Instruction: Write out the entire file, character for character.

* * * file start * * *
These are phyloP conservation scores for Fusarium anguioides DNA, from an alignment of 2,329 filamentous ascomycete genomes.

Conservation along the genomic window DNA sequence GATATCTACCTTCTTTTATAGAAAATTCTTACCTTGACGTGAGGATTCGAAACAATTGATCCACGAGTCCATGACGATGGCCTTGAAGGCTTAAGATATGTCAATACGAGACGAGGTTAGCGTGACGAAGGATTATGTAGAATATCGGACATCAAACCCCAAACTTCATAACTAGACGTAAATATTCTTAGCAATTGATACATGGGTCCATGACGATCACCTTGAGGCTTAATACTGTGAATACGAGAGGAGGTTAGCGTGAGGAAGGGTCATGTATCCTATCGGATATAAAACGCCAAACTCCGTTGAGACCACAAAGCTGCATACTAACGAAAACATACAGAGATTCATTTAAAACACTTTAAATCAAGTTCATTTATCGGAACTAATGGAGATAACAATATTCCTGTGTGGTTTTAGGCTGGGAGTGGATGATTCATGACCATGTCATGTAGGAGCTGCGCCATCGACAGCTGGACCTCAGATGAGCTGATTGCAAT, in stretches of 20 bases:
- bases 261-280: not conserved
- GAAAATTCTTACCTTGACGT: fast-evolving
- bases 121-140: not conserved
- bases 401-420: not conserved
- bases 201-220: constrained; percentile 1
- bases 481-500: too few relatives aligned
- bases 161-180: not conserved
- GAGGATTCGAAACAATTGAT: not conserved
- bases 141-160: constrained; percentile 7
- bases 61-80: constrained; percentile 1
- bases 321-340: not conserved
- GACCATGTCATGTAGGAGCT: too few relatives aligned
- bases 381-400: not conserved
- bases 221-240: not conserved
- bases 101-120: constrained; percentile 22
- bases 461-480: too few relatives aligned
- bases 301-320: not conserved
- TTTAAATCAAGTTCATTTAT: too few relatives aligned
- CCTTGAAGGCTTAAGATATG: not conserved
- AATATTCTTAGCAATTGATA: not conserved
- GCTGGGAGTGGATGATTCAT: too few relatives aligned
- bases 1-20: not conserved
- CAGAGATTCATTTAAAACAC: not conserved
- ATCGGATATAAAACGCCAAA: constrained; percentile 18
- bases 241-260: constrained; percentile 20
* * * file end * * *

These are phyloP conservation scores for Fusarium anguioides DNA, from an alignment of 2,329 filamentous ascomycete genomes.

Conservation along the genomic window DNA sequence GATATCTACCTTCTTTTATAGAAAATTCTTACCTTGACGTGAGGATTCGAAACAATTGATCCACGAGTCCATGACGATGGCCTTGAAGGCTTAAGATATGTCAATACGAGACGAGGTTAGCGTGACGAAGGATTATGTAGAATATCGGACATCAAACCCCAAACTTCATAACTAGACGTAAATATTCTTAGCAATTGATACATGGGTCCATGACGATCACCTTGAGGCTTAATACTGTGAATACGAGAGGAGGTTAGCGTGAGGAAGGGTCATGTATCCTATCGGATATAAAACGCCAAACTCCGTTGAGACCACAAAGCTGCATACTAACGAAAACATACAGAGATTCATTTAAAACACTTTAAATCAAGTTCATTTATCGGAACTAATGGAGATAACAATATTCCTGTGTGGTTTTAGGCTGGGAGTGGATGATTCATGACCATGTCATGTAGGAGCTGCGCCATCGACAGCTGGACCTCAGATGAGCTGATTGCAAT, in stretches of 20 bases:
- bases 261-280: not conserved
- GAAAATTCTTACCTTGACGT: fast-evolving
- bases 121-140: not conserved
- bases 401-420: not conserved
- bases 201-220: constrained; percentile 1
- bases 481-500: too few relatives aligned
- bases 161-180: not conserved
- GAGGATTCGAAACAATTGAT: not conserved
- bases 141-160: constrained; percentile 7
- bases 61-80: constrained; percentile 1
- bases 321-340: not conserved
- GACCATGTCATGTAGGAGCT: too few relatives aligned
- bases 381-400: not conserved
- bases 221-240: not conserved
- bases 101-120: constrained; percentile 22
- bases 461-480: too few relatives aligned
- bases 301-320: not conserved
- TTTAAATCAAGTTCATTTAT: too few relatives aligned
- CCTTGAAGGCTTAAGATATG: not conserved
- AATATTCTTAGCAATTGATA: not conserved
- GCTGGGAGTGGATGATTCAT: too few relatives aligned
- bases 1-20: not conserved
- CAGAGATTCATTTAAAACAC: not conserved
- ATCGGATATAAAACGCCAAA: constrained; percentile 18
- bases 241-260: constrained; percentile 20